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Document Type

Peer-Review Article

Abstract

During 1991-1998, formal surveys and incidental observations of the Karner blue (Lycaeides melissa samuelis) (Lepidoptera: Lycaenidae) occurred on 2-8 dates each year for spring larvae and on 5-10 dates in each adult generation at 148 pine-oak barrens in ten counties of central and northwestern Wisconsin. A total of 493 spring larvae were recorded, as well as 16,039 adults (6755 in spring and 9284 in summer) in 375.5 hours of formal adult survey effort. Adult Karner blue timing varied among years by about 2-5 weeks in spring and 2.5-6 weeks in summer. The mean span between spring and summer adult generations was about 46 to 50 days for all sites pooled. In some years, Karner blue phenology appeared to "speed up" or "slow down" relative to this average span between generations. At six sites surveyed for spring and summer adults in the same 5 years, the mean date of maximum adults differed among sites by about 9.5 days in spring and 6 days in sum­mer. These sites varied in the consistency of their relative phenology (early, average, or late) between spring and summer. Consistent sites changed relatively little in shading from spring to summer because canopy was sparse or primarily evergreen. Variable sites changed in degree of insolation between spring and summer, because of the leafing out of deciduous canopy or the higher angle of the summer sun rising above the surrounding forest more. Four kinds of variability should be considered in assessments of Karner blue phenology: (1) intergenerational fluctuations in abundance, (2) phenological differences among years and (3) among sites, and (4) interannual variation in span between spring and summer generations.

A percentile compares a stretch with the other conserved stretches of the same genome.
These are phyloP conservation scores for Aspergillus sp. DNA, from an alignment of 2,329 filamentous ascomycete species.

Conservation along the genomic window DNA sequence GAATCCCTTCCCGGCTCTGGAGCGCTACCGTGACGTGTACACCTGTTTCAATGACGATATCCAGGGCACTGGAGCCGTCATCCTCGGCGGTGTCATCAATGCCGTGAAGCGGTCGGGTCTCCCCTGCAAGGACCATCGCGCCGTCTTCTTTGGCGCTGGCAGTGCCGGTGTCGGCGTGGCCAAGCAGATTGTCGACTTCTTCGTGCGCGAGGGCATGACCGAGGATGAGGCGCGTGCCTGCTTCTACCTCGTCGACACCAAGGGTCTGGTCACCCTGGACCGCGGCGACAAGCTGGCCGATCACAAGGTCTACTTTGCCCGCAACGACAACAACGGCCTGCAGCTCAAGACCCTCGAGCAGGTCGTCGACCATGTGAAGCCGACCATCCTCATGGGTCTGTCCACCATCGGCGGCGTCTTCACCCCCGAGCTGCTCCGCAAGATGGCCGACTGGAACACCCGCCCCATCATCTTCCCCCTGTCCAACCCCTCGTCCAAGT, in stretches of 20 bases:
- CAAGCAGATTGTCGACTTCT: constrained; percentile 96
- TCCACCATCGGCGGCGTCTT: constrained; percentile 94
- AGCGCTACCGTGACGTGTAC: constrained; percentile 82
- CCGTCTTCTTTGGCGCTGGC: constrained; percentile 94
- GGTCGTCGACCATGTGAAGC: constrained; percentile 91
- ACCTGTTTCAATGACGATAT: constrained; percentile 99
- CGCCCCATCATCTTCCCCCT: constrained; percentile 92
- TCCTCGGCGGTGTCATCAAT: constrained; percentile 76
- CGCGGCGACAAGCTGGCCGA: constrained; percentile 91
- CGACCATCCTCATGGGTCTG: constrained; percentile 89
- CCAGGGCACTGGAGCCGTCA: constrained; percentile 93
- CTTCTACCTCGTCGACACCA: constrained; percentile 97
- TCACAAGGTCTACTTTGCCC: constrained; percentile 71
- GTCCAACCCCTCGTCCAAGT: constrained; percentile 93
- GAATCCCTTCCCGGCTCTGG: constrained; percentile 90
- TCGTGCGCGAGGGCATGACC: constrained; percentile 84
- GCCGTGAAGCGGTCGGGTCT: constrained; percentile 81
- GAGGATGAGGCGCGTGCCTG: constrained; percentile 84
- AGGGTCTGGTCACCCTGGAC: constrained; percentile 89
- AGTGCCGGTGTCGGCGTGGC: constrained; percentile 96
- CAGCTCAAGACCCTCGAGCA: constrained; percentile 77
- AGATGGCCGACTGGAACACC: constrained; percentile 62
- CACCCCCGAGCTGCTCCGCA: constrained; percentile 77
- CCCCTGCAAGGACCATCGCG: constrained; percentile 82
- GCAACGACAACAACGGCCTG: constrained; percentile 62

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Entomology Commons

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